The NYRA move further exacerbates what I think is one of the major flaws by the racing industry in attracting new fans – over-reliance on the Triple Crown races. I’m not the only person who once thought that American racing consisted of three races. If there is one thing the Triple Crown does not need is more attention, but that is what NYRA has done. Instead of a marketing effort aimed at the Met Mile, Acorn and Phipps, those races will now become subordinate to the Belmont Stakes – a race that without a Triple Crown on the line is too often contested by mediocre three-year olds.
NYRA has not announced the admission prices for Belmont Stakes day, but CEO Kay chillingly referenced the Kentucky Derby as a valid comparison. While Churchill Downs does run America’s most famous race, their mercenary efforts at cashing in on Derby Day is something to be avoided, not emulated. I stopped attending the Oaks and the Derby when Churchill announced that our four “seats” on a metal bench in an uncovered area would now require a seat licensing fee of $3,000, entitling me to purchase tickets for the next five years. (At that time, each number on the Derby bench cost $200.)
In addition to the effect NYRA’s announcement will have on the desirability of the remainder of the Belmont spring meet, its decision is particularly puzzling for one trying to fathom what the NYRA leadership is thinking. Two headlines came out of the last meeting of the NYRA Reorganization Board on December 4. One was a proposal to increase the general admission price at Belmont and Saratoga from $3 to $5 and clubhouse admission from $5 to $8. Parking fees were also to be increased. The other was the crucial importance for NYRA to stop counting on the revenues generated by the Video Lottery terminals at Aqueduct.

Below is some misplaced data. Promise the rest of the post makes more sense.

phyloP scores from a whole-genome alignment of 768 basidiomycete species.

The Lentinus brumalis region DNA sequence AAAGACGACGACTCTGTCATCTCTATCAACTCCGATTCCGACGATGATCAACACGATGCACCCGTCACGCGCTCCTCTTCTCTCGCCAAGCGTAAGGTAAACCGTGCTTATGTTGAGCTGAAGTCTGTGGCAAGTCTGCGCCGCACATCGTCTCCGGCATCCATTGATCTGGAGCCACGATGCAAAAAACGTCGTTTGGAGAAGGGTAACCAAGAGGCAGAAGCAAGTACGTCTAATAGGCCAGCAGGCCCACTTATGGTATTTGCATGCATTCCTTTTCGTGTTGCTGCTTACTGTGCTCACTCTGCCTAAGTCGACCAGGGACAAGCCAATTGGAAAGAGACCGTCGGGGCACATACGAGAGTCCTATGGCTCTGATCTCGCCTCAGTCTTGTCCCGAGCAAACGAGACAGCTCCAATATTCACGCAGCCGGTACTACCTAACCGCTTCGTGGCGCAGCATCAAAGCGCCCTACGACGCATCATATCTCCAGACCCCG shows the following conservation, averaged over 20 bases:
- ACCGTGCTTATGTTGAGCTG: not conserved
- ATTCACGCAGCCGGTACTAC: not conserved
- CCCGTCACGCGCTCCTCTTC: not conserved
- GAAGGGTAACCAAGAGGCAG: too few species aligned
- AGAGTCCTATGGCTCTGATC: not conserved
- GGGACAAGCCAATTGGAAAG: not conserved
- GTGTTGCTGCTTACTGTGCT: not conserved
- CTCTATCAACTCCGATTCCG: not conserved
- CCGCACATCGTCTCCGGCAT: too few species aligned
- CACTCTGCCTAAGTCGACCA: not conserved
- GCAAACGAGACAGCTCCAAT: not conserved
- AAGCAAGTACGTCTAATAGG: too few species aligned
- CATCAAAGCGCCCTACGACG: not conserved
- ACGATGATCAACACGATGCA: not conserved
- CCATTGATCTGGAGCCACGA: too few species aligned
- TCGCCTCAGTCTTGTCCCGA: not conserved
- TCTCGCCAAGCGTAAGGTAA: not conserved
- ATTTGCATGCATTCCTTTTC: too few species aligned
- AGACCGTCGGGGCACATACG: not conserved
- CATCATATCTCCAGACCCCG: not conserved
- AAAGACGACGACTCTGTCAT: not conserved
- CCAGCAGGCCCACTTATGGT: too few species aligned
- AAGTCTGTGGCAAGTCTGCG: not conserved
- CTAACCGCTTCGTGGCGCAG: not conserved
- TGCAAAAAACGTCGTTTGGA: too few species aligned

With the VLT payments – made from the profits of the private company running the Aqueduct racino – NYRA operates in the black. Without them, it was looking at an operating deficit of $1.5 million for 2014. In a mix of cost cutting and revenue enhancements, Board Chairman David Skorton proposed increasing the admission prices and parking fees to increase revenue by about $2 million. If you happened to miss the original announcement and reaction, it was a proposal that was opposed by some Board members and met with a fair amount of vehemence from the public. Coincidentally, the purse increases announced by NYRA for Belmont Stakes day will put an additional $2 million in the pockets of the owners of that day’s winning horses.